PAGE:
Professor Rockqueman was responding to a professional situation, which is different, but she encourages the by-stander to employ a technique called “OPTD--open the front door.” This mnemonic represents a set of behaviors for a by-stander who speaks up in support of a victim. It represents: observe (describe what you see), think (say what you think about it), feel (express what you feel about the situation), and desire (assert what you would like to see happen). “When you treat my friend that way, she is uncomfortable and I feel embarrassed. I would like you to leave her alone.”

Another solution, given that in such a heated situation it is too hard to think and it might be socially awkward to say so much, is, “I am not sure I understood what you said. What did you mean by it?” This might be enough to cause the offending person to think twice.

Dealing with this difficult circumstance is hard for most adults.

And we all know that recognizing the aggression is just the first step. But working toward allying with the victim is a step toward making a difference—to a friend, a school, a city, a community of others.

Jan Rooker, College Consultant, 4/15/16  #Teen #Bullies  

To overcome test anxiety: Practice, Practice, Practice!

Wednesday, March 09, 2016

Test anxiety or performance anxiety is something that can get in the way of strong results on a test. And when that test is an important one—one that seems like it can determine a student’s future, for instance, because it is related to what colleges he applies to--test anxiety can be very incapacitating.

 In its mildest form test anxiety might cause butterflies in the tummy, and tight muscles in your neck and back that you notice only when you start to get sore an hour into the test. At its worse, test anxiety can cause difficulty in concentrating, even sometimes causing your mind to go blank. As an example of how difficult anxiety can make things, the admissions director of an East Coast college told me this story. He was preparing to give his first speech to the faculty at the campus where he had been newly appointed. When he was introduced in front of an auditorium full of dignitaries he walked to the stage and placed his speech on the podium. Looking down, preparatory to beginning his speech, the top page of the speech appeared blank. He took a very deep breath and looked around smiling; when he looked down again, the words of the speech had reappeared.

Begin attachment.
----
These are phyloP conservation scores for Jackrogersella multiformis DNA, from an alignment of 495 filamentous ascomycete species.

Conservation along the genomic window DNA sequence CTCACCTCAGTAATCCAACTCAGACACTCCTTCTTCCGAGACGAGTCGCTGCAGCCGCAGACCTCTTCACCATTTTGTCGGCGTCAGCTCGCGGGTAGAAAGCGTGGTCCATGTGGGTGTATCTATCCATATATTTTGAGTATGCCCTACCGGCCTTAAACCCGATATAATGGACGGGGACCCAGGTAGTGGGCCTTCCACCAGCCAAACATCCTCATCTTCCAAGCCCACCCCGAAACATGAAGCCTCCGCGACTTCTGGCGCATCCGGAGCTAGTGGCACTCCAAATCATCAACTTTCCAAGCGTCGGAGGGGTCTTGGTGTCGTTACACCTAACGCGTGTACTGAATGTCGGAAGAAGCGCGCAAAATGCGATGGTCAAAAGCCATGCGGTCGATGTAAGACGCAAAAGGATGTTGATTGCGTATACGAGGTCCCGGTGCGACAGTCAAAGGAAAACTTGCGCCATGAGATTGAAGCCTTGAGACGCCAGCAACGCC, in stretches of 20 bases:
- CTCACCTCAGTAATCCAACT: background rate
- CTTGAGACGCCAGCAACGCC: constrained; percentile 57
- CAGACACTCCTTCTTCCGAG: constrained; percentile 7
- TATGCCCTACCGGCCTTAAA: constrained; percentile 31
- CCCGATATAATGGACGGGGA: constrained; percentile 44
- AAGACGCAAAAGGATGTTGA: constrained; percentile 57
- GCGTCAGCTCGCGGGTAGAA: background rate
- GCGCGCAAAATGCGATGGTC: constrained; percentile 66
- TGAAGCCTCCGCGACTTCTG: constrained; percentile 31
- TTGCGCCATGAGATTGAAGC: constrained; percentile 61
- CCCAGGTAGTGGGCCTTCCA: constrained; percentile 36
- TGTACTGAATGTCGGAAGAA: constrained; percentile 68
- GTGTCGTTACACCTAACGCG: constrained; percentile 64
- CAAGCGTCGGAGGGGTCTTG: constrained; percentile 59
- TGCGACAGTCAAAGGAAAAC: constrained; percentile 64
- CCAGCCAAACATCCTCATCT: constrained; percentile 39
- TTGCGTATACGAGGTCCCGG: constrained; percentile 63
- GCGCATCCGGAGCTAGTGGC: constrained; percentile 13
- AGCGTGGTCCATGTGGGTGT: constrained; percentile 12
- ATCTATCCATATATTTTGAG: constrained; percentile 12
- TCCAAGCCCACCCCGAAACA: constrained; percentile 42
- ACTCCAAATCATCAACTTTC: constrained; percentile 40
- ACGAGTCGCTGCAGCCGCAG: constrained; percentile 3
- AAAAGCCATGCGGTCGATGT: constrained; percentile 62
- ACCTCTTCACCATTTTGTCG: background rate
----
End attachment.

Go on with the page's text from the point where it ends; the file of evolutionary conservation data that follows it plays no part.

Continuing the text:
When it comes to avoiding test anxiety, there are four behaviors you need to master to be well prepared for a test:

Know the material on which you will be tested is the first behavior to master. Know it as it was taught, but also know how to apply it in new situations and be able to manipulate it. Sometimes students think that being familiar with the material is enough. They say, “Well I read the chapter twice.” But in a situation where you are likely to be nervous, you have to know it better than this. It is like the difference between being able to recognize information and being able to recall information. If I ask you to recognize the U.S. states in a group of words on a page, all you have to do is circle the familiar words that you know are states. If I ask you to recall the U. S. states, I might give you a blank sheet of paper and ask you to list all the states. The second activity is much more difficult to do. It requires much more preparation. And if you were anxious, it would be much easier to forget the names of the states.  But this is how well you need to know that material on which you will be tested.

 Know the format of the test is the second behavior to master. How many sections does it have? How much time will you have for each section? How will each section be graded? Does each section always contain these same kinds of questions? Are they always in this order? How do you usually perform on this section of the test? Do you run out of time? How can you compensate for that?

 For instance on the ACT Exam, the Reading Section always comes third in the test—after the English and Math Sections. It is always 35 minutes long. It always has four reading passages, each followed by 10 questions. The first passage is always fiction; the second, social science; the third, humanities; and the fourth, physical science. If you have trouble finishing all the questions in 35 minutes, it is okay to guess on the ones that are left, because the test givers do not penalize you more than one point for wrong answers. And if you have to rush in your reading, it is easier to skim the social science or the physical science sections because they are less likely to have a “voice” you need to “get”.